Jack Mainland: “I almost wish I hadn’t asked that last question! But I would imagine you’ve also seen your share of bad weather?”
Bill Ballingall: “I’ve certainly seen some extreme weather. The eastern part of the Mediterranean can be bad, as bad as many other sea areas. The Great Australian Bight has a well-deserved reputation for atrocious sea conditions, but the worst that comes to mind was when we were en-route to Portland, Maine, with a cargo of crude oil from the Gulf. At the time we were somewhere in the middle of the North Atlantic. The wind became stronger over a couple of days, and the clouds became heavier and darker.
Ahead of us it looked really black, and when we entered this blackness we experienced torrential rain with mountainous seas. The ship was digging her bows into the waves, and ‘green water’ was romping along the length of the main deck. We saw steel plates from the flying bridge – that is, a raised walkway along the complete length of the maindeck – being ripped from their fastenings and swept over the side.
A 10” diameter porthole with 1” thick glass, on the front of the accommodation, was punched in by a wave, allowing water to tumble along the alleyway, overflowing into the engine room. The front of the accommodation was also ‘set in’ during this storm, and a nearby steel ladder got mangled and torn by being hit by green water.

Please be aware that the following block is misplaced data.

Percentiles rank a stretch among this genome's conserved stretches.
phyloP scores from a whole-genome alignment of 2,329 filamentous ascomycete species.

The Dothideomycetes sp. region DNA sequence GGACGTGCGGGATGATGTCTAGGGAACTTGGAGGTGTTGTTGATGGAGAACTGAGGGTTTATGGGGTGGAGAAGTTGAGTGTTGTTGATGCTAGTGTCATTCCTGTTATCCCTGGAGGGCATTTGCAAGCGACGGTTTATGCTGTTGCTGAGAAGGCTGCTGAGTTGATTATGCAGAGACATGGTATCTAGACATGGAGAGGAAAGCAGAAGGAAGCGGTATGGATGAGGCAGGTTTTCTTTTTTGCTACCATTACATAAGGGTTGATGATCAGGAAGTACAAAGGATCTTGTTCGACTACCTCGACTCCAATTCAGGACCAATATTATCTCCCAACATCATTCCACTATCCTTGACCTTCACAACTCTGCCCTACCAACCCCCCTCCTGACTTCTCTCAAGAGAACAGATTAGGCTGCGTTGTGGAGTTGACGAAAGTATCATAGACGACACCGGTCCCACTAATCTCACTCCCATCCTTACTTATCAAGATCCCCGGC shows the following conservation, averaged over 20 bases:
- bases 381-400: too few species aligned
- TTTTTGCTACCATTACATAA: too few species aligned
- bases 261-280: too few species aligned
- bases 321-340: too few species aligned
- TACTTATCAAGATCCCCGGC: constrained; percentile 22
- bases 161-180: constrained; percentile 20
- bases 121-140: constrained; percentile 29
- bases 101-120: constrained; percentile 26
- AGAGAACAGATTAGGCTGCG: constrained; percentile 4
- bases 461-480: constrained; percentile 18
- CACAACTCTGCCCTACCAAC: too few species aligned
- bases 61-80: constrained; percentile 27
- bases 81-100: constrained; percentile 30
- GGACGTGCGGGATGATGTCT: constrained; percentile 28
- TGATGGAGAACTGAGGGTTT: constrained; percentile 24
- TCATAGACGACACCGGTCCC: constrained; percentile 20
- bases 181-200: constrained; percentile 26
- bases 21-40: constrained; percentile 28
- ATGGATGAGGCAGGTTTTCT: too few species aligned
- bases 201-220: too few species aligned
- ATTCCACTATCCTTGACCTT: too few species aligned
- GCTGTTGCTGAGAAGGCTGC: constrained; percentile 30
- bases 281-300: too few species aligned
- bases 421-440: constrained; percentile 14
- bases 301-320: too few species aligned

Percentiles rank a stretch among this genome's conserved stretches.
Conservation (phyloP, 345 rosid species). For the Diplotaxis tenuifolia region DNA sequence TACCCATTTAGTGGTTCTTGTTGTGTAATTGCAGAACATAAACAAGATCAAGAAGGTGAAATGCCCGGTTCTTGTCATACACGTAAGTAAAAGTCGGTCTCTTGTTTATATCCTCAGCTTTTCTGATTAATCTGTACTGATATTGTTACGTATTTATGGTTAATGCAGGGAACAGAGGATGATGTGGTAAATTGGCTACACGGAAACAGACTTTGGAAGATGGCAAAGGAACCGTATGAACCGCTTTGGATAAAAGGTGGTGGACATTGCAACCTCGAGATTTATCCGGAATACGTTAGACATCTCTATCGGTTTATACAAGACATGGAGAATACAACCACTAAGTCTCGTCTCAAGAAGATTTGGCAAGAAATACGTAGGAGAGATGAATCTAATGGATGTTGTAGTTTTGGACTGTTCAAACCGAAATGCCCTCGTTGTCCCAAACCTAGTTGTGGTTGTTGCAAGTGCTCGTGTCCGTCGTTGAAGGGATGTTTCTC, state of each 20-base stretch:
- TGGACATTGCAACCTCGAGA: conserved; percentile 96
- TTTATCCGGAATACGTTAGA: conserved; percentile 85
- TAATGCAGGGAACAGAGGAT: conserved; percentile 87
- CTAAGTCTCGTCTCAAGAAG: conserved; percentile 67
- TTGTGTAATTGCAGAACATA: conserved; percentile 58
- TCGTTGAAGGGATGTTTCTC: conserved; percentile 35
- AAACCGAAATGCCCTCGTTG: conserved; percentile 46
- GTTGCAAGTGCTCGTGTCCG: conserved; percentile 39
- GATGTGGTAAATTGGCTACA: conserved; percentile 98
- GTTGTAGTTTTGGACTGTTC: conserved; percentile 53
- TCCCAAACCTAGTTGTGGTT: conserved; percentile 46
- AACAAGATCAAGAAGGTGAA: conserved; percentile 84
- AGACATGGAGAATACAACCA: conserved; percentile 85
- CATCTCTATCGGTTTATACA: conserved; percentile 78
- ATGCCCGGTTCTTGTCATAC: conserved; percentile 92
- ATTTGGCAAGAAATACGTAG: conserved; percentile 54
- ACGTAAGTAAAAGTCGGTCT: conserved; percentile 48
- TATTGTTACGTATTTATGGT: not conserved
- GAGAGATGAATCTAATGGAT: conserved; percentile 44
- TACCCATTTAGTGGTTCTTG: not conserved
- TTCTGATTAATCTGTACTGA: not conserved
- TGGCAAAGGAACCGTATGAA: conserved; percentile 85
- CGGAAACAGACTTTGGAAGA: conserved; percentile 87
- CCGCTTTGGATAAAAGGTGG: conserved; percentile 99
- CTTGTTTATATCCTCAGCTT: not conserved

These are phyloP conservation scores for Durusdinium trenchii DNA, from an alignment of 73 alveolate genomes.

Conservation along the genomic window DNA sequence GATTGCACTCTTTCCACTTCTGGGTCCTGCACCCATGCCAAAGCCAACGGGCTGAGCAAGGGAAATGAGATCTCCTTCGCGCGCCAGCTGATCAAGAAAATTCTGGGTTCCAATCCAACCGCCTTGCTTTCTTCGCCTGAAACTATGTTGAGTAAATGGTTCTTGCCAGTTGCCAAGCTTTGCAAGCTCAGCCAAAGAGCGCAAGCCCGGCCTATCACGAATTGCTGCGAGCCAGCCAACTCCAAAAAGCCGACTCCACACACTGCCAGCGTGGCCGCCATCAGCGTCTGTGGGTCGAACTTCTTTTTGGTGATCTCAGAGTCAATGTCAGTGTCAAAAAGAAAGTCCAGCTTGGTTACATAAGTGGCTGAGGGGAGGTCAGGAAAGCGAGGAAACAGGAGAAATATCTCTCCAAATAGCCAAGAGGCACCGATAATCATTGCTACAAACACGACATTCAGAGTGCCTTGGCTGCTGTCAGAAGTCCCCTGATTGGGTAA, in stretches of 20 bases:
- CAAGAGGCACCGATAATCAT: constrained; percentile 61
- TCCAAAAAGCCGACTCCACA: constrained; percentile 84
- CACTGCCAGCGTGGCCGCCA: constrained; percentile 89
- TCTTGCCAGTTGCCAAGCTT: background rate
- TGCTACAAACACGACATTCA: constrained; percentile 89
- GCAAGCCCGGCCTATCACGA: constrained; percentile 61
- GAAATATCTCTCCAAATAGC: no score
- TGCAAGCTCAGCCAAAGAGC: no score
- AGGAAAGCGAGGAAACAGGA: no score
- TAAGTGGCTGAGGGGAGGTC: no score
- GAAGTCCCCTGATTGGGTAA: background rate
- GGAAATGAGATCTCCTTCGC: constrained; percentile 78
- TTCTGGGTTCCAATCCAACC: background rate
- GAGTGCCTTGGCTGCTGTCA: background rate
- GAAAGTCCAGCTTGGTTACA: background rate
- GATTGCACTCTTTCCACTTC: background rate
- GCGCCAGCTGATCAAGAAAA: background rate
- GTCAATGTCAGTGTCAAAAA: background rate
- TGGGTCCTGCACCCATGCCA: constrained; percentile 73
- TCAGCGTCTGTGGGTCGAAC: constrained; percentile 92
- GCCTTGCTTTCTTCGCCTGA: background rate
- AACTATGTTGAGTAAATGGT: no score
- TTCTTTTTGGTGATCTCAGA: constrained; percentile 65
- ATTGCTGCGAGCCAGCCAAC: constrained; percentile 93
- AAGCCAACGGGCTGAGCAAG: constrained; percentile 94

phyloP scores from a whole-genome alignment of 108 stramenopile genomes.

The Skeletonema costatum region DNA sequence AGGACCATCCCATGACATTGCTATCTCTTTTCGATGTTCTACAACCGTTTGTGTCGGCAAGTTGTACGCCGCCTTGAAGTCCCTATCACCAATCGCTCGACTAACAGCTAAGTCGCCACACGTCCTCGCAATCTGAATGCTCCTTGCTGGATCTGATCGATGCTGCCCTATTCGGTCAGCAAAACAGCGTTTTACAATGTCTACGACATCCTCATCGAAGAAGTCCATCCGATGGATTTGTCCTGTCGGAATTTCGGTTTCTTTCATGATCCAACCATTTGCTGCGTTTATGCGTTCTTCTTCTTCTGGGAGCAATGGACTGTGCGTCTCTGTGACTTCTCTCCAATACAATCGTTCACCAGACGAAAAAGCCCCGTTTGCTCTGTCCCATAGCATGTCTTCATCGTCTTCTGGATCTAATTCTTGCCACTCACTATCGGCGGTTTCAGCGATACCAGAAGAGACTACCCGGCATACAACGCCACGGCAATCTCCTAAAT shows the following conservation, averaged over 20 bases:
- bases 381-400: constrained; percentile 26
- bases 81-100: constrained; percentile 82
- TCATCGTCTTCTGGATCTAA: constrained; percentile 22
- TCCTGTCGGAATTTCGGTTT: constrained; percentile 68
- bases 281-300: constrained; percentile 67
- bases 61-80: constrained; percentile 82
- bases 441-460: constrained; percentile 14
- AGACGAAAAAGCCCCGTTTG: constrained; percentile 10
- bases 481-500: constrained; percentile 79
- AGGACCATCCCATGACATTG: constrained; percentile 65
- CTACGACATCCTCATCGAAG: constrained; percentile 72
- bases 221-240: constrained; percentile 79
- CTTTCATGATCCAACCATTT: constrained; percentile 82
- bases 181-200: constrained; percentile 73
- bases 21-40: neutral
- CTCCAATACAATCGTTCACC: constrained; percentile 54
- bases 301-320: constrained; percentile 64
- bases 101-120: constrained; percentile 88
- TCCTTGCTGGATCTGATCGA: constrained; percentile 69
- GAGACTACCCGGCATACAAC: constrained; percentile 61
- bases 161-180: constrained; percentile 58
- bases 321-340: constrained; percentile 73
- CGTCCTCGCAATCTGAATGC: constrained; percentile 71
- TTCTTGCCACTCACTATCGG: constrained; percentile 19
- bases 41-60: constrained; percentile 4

When we broke through the clouds, we found ourselves in a sort of eerie calm. The sea, clouds, and what we could see of the sky, were all a sort of dirty olive green colour. The clouds were tearing around the periphery of this calm, in a big circle. I managed to secure a half-inch thick steel plate over the burst porthole, but when we re-entered the swirling weather and heavy seas, a wave got under the plate, and bent it at practically right-angles away from the bulkhead. That was a bad one. When we eventually made Portland, we required the local ship repair company to sort out some of the worst damage.
In really bad weather, a ship will be jumping around quite a bit and it is difficult to sleep. You will have a foot jammed under each side of the mattress, and similarly you’re holding on to the sides of the bunk, with your head rolling from side-to-side. Bad enough, but there is another aspect associated with a storm situation; the noise. It will be quite deafening and really very frightening.
The wind will scream though any rigging, and howl around the accommodation areas, and this noise will get to you; wear you down as much as anything else. After a few days of all this, you will be exhausted, with no respite until the weather improves. You just have to stagger down into the engine room at 4 in the morning, or whenever, to take over the watch. Not good…”